THE SEA WOLVES by Christopher Golden
Released: Feb. 28, 2012

"An odd but well-executed idea. (Paranormal adventure. 10-16)"
Young Jack London continues his supernatural adventures as the authors soup up London's original The Sea Wolf to fit the current paranormal craze. Read full book review >
THE HUMMING ROOM by Ellen Potter
Released: Feb. 28, 2012

"An homage to a cherished classic that can work as a companion piece or stand alone as a solid, modern tale for young readers in the 21st century. (Fiction. 9-12)"
A young orphan finds herself in a remote mansion that hides many secrets. Read full book review >

LAWN MOWER MAGIC by Lynne Jonell
Released: Feb. 28, 2012

"Second in a promising series that began with Hamster Magic (2010) this is a good stepping stone to more challenging reading. (Fantasy. 6-9)"
The four Willow children attempt to tame an old-fashioned reel lawn mower with an enormous appetite for grass. Read full book review >
WHAT THE DOG SAID by Randi Reisfeld
Released: Feb. 28, 2012

"This dog tale will, nonetheless, appeal to animal lovers, who may 'hear' their pets' voices just as clearly. (Fantasy. 10-14)"
A talking service-dog-in-training may relieve 13-year-old Grace's crushing grief after her father's death. Read full book review >
Released: Feb. 27, 2012

"Accessible, unfussy and visually charming. (author's and illustrator's notes; sources) (Picture book/biography. 6-10)"
An appealing and slightly humorous portrayal of O'Keeffe's artistic vision and determination, along with a peek at the Hawaii of over half a century ago. Read full book review >

THE EDIBLE SUIT by Edward Lear
Released: Feb. 23, 2012

"Smooth pans of the double-screen illustrations and interactive features that are as high in child appeal as the sidesplitting plot add up to an unusually successful crossover to the digital domain. (iPad storybook app. 6-9)"
Rapid tapping calls up cascades of pigs, pork chops and more from this lightly edited version of Lear's hilarious "The New Vestments." Read full book review >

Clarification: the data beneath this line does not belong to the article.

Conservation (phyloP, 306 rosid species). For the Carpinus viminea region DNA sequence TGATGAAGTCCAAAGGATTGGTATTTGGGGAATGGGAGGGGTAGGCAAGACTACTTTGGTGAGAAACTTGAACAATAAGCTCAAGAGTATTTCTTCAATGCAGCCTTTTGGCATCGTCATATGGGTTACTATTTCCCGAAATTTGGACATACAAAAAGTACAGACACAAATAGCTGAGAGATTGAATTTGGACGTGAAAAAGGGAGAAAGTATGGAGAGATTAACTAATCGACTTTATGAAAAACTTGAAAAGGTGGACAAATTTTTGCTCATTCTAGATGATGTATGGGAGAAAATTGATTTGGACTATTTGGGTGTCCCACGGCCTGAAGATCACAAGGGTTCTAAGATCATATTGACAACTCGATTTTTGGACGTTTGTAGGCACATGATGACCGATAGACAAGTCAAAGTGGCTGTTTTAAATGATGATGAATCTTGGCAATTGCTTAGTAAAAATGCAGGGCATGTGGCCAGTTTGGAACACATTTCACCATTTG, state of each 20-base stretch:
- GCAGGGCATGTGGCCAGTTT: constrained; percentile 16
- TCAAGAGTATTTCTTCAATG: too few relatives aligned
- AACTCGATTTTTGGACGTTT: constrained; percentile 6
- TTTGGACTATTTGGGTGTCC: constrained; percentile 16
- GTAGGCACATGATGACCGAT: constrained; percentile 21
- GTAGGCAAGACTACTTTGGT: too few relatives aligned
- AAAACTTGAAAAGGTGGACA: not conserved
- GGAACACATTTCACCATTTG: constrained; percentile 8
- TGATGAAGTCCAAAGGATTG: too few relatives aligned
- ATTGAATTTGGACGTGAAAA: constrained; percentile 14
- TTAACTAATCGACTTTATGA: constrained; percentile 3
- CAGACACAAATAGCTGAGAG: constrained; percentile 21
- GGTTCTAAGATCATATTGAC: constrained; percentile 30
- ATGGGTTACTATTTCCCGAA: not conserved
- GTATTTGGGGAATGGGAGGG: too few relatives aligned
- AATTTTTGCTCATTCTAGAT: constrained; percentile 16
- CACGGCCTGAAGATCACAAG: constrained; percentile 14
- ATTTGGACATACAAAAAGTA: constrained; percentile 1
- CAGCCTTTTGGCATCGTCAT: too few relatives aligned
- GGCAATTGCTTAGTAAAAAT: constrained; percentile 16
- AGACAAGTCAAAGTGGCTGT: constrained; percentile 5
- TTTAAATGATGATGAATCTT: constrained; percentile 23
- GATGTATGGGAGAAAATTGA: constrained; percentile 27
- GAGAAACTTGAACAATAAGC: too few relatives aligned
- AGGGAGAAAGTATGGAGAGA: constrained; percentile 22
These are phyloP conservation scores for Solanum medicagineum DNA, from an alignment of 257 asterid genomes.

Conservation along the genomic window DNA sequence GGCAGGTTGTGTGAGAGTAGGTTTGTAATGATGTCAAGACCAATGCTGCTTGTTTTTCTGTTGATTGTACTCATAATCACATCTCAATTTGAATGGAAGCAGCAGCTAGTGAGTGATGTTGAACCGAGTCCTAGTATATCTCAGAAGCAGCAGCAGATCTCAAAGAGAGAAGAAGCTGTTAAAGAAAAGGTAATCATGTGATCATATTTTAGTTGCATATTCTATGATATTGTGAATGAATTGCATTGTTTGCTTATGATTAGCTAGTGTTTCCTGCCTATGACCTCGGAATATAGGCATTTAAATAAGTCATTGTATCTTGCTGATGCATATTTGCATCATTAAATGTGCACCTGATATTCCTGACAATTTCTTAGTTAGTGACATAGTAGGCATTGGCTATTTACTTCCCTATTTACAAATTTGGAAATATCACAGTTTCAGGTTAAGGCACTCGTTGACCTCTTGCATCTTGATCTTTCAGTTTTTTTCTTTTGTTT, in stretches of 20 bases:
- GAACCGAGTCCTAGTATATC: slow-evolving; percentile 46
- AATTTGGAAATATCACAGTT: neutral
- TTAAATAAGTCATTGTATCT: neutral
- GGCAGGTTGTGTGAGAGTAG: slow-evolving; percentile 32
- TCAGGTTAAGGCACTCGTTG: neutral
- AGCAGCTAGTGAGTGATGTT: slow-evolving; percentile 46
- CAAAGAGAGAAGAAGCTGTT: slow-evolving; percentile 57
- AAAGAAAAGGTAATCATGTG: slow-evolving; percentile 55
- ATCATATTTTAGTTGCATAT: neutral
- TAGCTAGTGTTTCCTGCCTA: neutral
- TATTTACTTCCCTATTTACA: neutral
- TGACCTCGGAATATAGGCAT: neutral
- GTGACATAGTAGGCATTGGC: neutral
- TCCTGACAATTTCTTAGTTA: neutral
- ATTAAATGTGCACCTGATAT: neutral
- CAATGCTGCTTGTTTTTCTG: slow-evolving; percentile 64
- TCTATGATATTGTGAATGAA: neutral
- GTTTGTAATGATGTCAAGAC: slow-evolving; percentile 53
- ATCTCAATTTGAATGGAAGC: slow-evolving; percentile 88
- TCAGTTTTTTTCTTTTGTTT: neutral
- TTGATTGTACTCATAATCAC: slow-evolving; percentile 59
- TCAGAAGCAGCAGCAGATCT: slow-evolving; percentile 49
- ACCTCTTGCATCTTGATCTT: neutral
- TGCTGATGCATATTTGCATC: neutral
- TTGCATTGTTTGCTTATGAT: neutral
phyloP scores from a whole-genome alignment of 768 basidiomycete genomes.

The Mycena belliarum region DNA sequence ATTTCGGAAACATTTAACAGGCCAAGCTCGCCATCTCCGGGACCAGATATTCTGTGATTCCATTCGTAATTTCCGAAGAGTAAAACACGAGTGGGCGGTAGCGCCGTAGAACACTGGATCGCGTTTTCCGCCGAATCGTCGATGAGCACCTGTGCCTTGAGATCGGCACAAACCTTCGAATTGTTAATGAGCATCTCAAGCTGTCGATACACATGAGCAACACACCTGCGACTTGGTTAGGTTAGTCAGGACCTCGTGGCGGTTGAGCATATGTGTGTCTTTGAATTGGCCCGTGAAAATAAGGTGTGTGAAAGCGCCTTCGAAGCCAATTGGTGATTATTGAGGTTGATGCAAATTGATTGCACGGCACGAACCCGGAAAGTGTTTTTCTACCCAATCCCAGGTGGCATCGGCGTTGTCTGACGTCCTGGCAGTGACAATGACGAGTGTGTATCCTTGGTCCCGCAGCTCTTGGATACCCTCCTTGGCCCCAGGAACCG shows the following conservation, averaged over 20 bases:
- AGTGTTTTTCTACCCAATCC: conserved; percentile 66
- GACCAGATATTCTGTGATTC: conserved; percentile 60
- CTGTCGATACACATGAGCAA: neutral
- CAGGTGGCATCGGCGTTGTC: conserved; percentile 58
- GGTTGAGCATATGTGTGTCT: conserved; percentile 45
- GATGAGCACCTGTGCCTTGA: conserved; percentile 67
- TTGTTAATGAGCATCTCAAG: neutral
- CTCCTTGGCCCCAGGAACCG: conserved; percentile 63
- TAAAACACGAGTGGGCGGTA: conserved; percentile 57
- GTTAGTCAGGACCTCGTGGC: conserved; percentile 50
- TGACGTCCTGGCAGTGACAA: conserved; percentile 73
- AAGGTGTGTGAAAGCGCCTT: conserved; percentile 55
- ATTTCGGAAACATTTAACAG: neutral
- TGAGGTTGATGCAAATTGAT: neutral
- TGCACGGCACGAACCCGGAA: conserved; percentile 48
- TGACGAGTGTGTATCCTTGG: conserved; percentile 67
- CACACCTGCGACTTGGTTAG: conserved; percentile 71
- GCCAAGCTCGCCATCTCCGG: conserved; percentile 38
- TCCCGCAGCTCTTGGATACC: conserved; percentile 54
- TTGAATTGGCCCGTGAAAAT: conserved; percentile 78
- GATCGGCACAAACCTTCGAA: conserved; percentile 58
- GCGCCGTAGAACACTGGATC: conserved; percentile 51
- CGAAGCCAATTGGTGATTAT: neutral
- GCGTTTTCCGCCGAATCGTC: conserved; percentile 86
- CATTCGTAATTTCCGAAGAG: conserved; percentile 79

Released: Feb. 21, 2012

"Hilarious and joyful; hooray, Clorinda. (Picture book. 3-9)"
Clorinda's dreams always push the envelope of ordinary, cud-chewing existence. Read full book review >
Released: Feb. 21, 2012

"You could cut the preciousness with a knife. Next up: Toothiana, Queen of the Tooth Fairy armies. (Fantasy. 9-11)"
A long-eared guardian with a corps of fierce, chocolate warriors helps to rescue the kidnapped children of Santoff Claussen village in this sequel to Nicholas St. North and the Battle of the Nightmare King (2011). Read full book review >
Released: Feb. 21, 2012

"Nourishing fare for Matt Christopher graduates. (Sports fiction. 10-12)"
A boy takes first steps on the road to physical and emotional recovery from a bout with polio, thanks to help from a solid new friend and a baseball hero. Read full book review >
Released: Feb. 16, 2012

"Should attract aspiring adventurers. (author's note and list of additional female explorers; selected bibliography, websites) (Collective biography. 9-11)"
After showcasing risk-taking gals in Women Daredevils (2007), Cummins introduces 10 "dauntless" women born before 1900 whose little-known deeds "contribut[ed] to science, geography, history, and cultural understanding" at a time when "proper ladies simply did not go gallivanting around the world to explore new territories." Read full book review >
Released: Feb. 16, 2012

"A rich vein of wisdom runs through this highly entertaining, swashbuckling series debut. (1862 map of Virginia City, glossary) (Historical fiction. 10-14)"
Twelve-year-old P.K. "Pinky" Pinkerton was born with a poker face—he can't show or read emotion—but it's not until he lands in Nevada Territory's silver-mining country that he comes to terms with the hand he's dealt. Read full book review >
THE RUNAWAY by Glen Huser
Released: Feb. 15, 2012

"This likable protagonist makes for a fine introduction to an era before movies and radio caused the Chautauqua to fade away. (author's note) (Historical fiction. 9-14)"
A teenage near-orphan comes of age in a Depression-era Chautauqua—a "week-long extravaganza of entertainment and educational enlightenment" that traveled to towns that could cover the cost of putting on the programs. Read full book review >
Kirkus Interview
Jason Gay
November 17, 2015

In the 1990s, copies of Richard Carlson’s Don't Sweat the Small Stuff (and its many sequels) were seemingly everywhere, giving readers either the confidence to prioritize their stresses or despondence over the slender volume’s not addressing their particular set of problems. While not the first book of its kind, it kicked open the door for an industry of self-help, worry-reduction advice guides. In his first book, Little Victories, Wall Street Journal sports columnist Gay takes less of a guru approach, though he has drawn an audience of readers appreciative of reportage that balances insights with a droll, self-deprecating outlook. He occasionally focuses his columns on “the Rules” (of Thanksgiving family touch football, the gym, the office holiday party, etc.), which started as a genial poke in the eye at the proliferation of self-help books and, over time, came to explore actual advice “both practical and ridiculous” and “neither perfect nor universal.” The author admirably combines those elements in every piece in the book. View video >